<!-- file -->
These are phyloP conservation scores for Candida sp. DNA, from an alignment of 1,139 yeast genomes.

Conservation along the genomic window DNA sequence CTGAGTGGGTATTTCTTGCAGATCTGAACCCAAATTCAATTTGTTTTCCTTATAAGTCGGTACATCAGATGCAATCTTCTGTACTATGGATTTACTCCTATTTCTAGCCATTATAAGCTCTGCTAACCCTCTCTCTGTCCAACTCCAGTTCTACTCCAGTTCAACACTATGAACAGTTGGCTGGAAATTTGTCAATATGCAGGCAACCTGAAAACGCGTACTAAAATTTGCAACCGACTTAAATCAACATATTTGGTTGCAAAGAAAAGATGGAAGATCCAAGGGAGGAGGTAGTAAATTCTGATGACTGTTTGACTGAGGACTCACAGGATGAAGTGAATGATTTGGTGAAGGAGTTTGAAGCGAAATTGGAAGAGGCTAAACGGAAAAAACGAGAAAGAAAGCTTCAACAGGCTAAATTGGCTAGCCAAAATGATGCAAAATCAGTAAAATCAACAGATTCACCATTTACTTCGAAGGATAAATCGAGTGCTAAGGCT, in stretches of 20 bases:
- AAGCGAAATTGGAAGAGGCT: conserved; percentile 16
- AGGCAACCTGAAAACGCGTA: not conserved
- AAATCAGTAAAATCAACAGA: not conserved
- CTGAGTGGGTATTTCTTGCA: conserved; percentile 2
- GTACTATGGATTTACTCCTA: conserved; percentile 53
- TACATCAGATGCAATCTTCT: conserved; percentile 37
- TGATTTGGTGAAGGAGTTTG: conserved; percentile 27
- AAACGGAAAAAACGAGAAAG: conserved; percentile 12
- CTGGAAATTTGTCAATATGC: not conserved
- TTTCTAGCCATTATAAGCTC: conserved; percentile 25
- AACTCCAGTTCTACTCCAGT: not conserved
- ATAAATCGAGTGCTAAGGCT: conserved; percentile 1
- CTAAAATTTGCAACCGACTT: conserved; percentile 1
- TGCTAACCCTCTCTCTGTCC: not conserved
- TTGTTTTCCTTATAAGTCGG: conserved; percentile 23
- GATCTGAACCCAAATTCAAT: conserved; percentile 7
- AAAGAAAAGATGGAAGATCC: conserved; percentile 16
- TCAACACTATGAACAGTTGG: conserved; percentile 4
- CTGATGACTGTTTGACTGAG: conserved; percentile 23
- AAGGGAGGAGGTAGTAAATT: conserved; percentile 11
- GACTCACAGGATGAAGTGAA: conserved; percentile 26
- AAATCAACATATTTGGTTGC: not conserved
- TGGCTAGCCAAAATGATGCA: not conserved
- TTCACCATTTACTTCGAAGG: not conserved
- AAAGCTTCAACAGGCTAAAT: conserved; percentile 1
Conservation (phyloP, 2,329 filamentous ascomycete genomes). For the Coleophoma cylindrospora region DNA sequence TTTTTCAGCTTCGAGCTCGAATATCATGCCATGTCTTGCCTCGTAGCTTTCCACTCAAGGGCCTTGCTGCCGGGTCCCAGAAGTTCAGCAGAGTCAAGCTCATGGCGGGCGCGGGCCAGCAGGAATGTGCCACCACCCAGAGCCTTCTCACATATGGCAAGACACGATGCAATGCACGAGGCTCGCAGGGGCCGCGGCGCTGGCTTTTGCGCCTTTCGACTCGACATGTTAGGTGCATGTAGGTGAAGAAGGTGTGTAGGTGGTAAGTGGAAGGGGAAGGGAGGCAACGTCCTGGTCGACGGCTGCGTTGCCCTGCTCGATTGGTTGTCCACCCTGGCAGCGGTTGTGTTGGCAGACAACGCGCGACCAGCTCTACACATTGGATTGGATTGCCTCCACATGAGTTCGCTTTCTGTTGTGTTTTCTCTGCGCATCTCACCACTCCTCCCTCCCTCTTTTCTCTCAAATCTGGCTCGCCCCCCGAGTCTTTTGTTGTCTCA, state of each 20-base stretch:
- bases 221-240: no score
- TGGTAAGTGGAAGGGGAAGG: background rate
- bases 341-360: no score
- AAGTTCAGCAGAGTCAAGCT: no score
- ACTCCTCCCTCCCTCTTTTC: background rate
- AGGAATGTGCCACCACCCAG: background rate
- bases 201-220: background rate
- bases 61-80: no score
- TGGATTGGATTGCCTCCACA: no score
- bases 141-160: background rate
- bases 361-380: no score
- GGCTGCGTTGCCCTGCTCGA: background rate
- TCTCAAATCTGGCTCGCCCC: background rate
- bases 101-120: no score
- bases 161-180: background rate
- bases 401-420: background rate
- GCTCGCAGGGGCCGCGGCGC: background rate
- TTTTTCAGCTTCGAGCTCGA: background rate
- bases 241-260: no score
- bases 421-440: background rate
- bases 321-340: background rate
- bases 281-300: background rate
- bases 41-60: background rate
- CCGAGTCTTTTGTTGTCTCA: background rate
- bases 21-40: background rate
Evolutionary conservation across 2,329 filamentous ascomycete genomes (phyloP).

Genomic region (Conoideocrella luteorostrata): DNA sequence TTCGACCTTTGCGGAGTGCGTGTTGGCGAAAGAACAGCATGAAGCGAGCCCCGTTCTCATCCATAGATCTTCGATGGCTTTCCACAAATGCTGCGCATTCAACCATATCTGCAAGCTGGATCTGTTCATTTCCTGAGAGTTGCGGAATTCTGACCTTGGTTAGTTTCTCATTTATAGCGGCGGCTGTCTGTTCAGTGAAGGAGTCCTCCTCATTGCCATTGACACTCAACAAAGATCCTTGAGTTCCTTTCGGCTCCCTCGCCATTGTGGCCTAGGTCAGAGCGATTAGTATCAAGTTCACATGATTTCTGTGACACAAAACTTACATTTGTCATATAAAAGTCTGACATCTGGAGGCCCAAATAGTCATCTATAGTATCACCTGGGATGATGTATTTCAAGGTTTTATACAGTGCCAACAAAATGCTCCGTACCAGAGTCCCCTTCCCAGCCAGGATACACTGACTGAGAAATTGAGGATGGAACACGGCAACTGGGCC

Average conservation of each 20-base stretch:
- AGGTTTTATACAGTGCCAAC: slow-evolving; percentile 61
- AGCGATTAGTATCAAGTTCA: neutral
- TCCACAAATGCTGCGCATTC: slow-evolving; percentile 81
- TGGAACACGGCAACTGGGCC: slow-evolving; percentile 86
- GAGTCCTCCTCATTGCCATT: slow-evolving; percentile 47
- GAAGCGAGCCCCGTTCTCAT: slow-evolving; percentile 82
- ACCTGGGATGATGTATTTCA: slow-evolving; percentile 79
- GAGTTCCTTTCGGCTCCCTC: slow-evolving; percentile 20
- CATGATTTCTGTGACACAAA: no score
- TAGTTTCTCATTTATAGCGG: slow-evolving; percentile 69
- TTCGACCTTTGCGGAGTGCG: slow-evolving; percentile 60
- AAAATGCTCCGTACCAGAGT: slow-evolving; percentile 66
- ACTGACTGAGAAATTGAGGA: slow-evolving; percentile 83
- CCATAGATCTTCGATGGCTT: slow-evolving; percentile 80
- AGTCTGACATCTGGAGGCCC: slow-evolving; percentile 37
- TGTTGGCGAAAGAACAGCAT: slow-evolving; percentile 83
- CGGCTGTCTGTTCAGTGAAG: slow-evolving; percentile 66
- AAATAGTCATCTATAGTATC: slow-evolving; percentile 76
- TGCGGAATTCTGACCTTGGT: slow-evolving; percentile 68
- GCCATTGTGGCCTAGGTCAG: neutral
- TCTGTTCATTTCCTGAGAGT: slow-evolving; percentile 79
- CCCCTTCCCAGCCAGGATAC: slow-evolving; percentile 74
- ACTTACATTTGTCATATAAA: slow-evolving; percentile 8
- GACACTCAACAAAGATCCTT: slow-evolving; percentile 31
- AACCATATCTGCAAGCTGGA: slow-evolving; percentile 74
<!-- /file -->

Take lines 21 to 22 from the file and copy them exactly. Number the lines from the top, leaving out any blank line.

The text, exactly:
- CTGATGACTGTTTGACTGAG: conserved; percentile 23
- AAGGGAGGAGGTAGTAAATT: conserved; percentile 11